Successful Transformation within Motorola

At the time I joined Motorola’s Europe and East Africa Parts and Service Division, it was an organisation with a $100 million turnover, a staff of around 300, and an operating loss of $7.5million.  The function of the division was to maintain and repair radio systems and distribute spare parts, typically used for public safety, such as walkie talkies for the police, or in commercial areas, such as for taxis.  28 workshops, across 10 countries, provided this service.  Against this background I was appointed Finance Director and then Managing Director.

Our first task was to understand from our customers’ perspective how we were meeting their expectations.  In summary, this was that the cycle time to repair the radios was too long, and that the preventative maintenance provision needed to be improved.

Setting as a goal the profitable repair of radios in three days, the management team looked at how the organisation would need to be structured to support this.  It was clear this could not be achieved in the individual workshops: the test bench costs and high spares stock requirements being difficult and costly to maintain.  Centralisation of the repair service would be necessary: a location near Frankfurt besides an existing parts warehouse was well sited, though with incumbent costs.

We worked in partnership with TNT to bring the radios to this central location.  On day 1 the radios were collected from the partnerships in the countries across the area, reaching the Frankfurt workshop by 6am on day 2.  A double shift pattern was set up to ensure that by 8pm on day 2 the radio repairs were completed and ready for despatch back to the dealerships in the countries.  This 3 day turnaround meant that the 1 week repair delivery which customers had told us was acceptable could be comfortably achieved.

Whilst the majority of the radios could be repaired in this tight timescale – upwards of 90% – there were those which would not have proved economical to repair – for which we introduced an exchange programme.  Within a year, with these older radios being removed from circulation, we were able to repair 99% of the radios within a day at the central workshop.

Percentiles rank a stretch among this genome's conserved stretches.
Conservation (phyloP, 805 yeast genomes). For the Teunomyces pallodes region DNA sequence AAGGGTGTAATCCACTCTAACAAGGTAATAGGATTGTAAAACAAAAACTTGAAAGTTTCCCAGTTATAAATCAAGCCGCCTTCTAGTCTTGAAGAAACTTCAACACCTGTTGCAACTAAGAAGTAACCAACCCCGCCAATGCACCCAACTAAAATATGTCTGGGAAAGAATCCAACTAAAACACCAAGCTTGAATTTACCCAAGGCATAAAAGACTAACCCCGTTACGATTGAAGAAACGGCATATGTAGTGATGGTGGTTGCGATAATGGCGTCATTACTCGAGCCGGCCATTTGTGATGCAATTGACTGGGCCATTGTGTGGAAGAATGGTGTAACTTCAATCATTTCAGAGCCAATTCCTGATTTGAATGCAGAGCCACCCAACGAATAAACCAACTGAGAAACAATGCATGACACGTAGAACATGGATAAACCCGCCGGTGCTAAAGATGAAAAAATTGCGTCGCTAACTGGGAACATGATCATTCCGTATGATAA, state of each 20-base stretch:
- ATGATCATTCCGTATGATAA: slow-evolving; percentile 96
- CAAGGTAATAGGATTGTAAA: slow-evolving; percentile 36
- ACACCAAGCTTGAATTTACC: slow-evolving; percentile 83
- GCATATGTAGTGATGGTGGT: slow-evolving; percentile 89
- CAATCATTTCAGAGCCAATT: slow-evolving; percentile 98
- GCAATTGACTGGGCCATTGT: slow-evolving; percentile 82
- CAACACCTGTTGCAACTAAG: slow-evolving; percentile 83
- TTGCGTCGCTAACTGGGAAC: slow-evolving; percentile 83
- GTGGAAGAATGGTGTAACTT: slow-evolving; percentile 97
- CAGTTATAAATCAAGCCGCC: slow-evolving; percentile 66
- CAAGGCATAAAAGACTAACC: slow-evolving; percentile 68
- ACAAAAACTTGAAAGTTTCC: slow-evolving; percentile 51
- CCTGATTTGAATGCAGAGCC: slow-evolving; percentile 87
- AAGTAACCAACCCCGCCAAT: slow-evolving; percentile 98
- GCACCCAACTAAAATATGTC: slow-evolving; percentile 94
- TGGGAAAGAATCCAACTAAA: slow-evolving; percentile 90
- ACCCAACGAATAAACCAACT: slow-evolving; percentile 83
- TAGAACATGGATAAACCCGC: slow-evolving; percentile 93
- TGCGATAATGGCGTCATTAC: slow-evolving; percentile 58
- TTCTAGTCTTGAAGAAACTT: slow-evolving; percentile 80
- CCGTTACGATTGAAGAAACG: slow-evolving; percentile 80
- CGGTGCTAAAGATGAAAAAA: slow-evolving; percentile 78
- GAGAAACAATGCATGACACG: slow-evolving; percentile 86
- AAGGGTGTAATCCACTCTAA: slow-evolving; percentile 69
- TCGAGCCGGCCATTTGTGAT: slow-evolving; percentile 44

The centralisation of the workshop meant that the local workshops were not required.  Some of these were sold to local dealers in the countries, and the remaining technicians who did not move on in this way remained with Motorola to be retrained as field technicians, with their focus changing to provide the preventative maintenance side of the service our Key Account customers told us they expected.

The centralised repair provision had tangible benefits.  There was improved understanding of why radios failed and their recurring pattern of faults.  This was communicated to the engineering division who corrected the faults at source.  The field technicians were in place to be able to educate our customers on the use of their radio systems.  Putting these aspects together, we were able to devise and offer lucrative maintenance contracts.  The result was a distinct swing in to profitability: $7.5 million profit was delivered in year 2 of my tenure.

The journey thus far had started with the division in a state of chaos.  We had listened to our customers, understood priorities, looked at and refined processes.  We had sold off assets (the local workshops) to provide the capital to invest in the central workshop and we had reorganised and retrained our teams.